In a previous article we focused on the main things to look out for when buying LED Strip Lights for the first time. Now we’re going to take you through the next step; installation. Installing your LED Strips can be anything from very simple to quite difficult, but ultimately it all depends tad towel on the end result you want to achieve with your lighting system. For example, introducing a 1 metre deprive of LED lighting into your kitchen cabinet may be a lot more sel-explanatory than using 20 metres of RGB LED Strip Lights to outfit a club and run this on DMX Control. Regardless of what you do there are a few universal things to look out for and this article will take you through some of them.

We begins with the LED Recording itself. This is made up of long part of high impact, flexible enterprise board with surface mounted devices, or SMDs, positioned along its length. There are a few different things to consider here including, LEDs per metre, LED chip size, strip light colour and length. Strip Lights are available in two LED per metre varieties, 30 LED per metre and 60 LED per metre. As suggested by the name the latter has two times as many LEDs and is a lot brighter than the former. They are made to be used in a lighting context where they are forced to take on background lights. So for example if you want to use them in a daylight setting, such as a shop street display, or add them to a room that already has general illumination and still want them to be seen, you should opt for 60 LED per metre as their clearer light output makes them suitable for these purposes. Aside from this a 30 LED per metre strip will be able to handle the majority of lighting arrangements, such as club setups, or somewhere else they need not compete with background lighting.

When you look at the specifications of strip lighting you will usually notice a series of four numbers that to the majority of people might not mean a lot. These actually refer to the size of the individual LEDs on the strips. Typically you will find chip sizes of either 5050 (5mm by 5mm) or 3528 (3. 5mm by 2. 8mm). The key difference between these two types of chip size is the consistency of light they produce. Smaller LEDs will create a more jagged and inconsistent effect, while larger LEDs will provide a more even spread of light.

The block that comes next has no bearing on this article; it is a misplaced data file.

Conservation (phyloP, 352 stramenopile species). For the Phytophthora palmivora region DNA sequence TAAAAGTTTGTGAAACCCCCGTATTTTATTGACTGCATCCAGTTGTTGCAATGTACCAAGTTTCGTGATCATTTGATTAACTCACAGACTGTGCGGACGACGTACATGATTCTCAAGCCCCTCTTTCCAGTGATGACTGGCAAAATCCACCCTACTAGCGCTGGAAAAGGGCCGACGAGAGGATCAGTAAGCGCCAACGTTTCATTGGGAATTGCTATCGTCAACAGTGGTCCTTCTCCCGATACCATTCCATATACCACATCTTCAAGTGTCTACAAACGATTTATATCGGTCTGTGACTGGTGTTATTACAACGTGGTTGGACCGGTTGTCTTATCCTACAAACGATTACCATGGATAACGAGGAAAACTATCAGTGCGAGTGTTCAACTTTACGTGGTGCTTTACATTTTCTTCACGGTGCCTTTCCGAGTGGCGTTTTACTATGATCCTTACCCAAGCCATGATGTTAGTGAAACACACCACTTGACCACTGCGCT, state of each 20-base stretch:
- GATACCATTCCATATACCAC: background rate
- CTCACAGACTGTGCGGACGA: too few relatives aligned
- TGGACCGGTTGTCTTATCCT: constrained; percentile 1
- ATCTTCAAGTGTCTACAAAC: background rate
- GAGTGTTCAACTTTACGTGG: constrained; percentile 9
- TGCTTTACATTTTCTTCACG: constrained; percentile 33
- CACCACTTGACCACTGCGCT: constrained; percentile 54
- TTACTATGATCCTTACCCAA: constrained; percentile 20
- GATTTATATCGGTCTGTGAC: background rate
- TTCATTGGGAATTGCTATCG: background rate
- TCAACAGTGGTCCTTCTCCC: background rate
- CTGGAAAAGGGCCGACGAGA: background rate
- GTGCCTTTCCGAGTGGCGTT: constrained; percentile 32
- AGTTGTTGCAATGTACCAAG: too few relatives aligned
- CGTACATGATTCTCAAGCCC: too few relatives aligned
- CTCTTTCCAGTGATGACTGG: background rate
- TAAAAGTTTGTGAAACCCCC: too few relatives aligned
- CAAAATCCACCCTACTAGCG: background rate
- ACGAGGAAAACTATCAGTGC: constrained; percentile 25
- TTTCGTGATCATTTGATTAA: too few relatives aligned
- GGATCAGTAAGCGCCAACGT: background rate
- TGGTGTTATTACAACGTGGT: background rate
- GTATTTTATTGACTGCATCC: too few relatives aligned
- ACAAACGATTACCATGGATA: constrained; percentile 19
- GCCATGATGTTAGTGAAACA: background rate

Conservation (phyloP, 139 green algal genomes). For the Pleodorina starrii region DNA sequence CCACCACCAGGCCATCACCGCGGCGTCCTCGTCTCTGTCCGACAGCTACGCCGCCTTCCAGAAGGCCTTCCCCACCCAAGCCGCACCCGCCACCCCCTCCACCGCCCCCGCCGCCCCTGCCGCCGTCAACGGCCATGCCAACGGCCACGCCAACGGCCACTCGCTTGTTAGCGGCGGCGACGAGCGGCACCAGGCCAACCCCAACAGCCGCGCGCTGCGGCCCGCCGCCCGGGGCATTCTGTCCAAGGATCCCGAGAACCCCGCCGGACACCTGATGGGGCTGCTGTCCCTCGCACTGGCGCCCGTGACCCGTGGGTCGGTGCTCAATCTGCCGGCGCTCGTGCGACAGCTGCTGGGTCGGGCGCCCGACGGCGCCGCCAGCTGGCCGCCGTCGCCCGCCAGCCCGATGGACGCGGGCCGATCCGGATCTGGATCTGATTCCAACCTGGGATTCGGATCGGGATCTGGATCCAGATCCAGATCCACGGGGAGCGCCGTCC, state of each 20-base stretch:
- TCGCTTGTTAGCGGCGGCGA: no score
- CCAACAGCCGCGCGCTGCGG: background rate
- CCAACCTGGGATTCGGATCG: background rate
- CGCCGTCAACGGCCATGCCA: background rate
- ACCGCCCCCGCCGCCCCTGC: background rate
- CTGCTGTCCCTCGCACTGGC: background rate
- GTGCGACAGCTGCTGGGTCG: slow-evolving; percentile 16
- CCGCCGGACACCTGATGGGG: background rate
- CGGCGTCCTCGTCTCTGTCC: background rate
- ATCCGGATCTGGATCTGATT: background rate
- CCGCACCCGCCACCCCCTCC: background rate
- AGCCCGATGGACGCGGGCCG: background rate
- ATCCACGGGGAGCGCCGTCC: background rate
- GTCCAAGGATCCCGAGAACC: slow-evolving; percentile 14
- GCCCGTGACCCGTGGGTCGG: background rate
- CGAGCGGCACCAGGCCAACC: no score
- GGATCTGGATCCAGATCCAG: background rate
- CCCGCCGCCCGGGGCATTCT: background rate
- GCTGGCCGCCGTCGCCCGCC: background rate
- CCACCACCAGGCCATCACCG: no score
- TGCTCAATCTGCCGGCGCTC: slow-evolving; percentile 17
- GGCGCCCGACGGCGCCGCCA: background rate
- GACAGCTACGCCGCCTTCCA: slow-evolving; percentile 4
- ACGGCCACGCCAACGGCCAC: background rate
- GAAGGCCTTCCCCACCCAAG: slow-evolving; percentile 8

Another decision to make is exactly what colour deprive light you want to buy. They normally are available in three main colour varieties, including warm and cool white and interchangeable RGB. The former two are for adding stylish background lighting to commercial and domestic settings while avoiding being too garish with the effect. They can be used to aesthetically to enhance the appearance of a room by adding layered or accent lighting, or they can add functionality to kitchens, bathrooms or offices where they can be used as task lighting to help work. RGB LED is a direct substitute for old created disco lighting and will be offering thousands of programmable effects. Typically they will run directly from a remote control which works in conjunction with a red eye sensor attached between the strip light and transformer. However, DMX Control is also an option. This is a form of advanced effects programming that uses a business standard signal to regulate the settings, colour and frequency of the lights.

Eat consideration to make is the actual length of strip lighting that you need. This depends on the nature of your setup and how complex your motives are. Usually most lighting arrangements may be accomplished with a single strip. Strip Lights are available in 5 metre and 10 metre reels as standard, but longer or shorter bespoke lengths can be ordered so call your provider to find out. Lengthening or shortening deprive lighting can be done all by yourself as well. To shorten a deprive light can be done by simply cutting the strip at one of its cutting points spread out approximately 5cm apart along the length of the light. To attach two waste strip together, and thereby increase the length of the light, you will need a soldering iron and some two core wire. Simply solder these wires to their respective plus and subtract solder points at the end of the strip light where the cut has been made and do the same on the other strip to complete the connection. This method can be used to achieve a bit of extra length, especially when trailing them around a large corner.

This article has given you a few of the main specifications associated with LED Deprive Lighting and how to make sure you get exactly the right light you desire for your purposes. Look out for additional articles on how to make sure you fulfill the power requirements of your lighting system.

Peter Jenny is an experienced writer with a Masters Degree in Operations Management. Peter has a wealth of experience in the lighting industry and is keen to share with you his knowledge about upcoming products and new discussions around LED lighting. He is currently working as a Content Manager at Wholesale LED Lights, UK.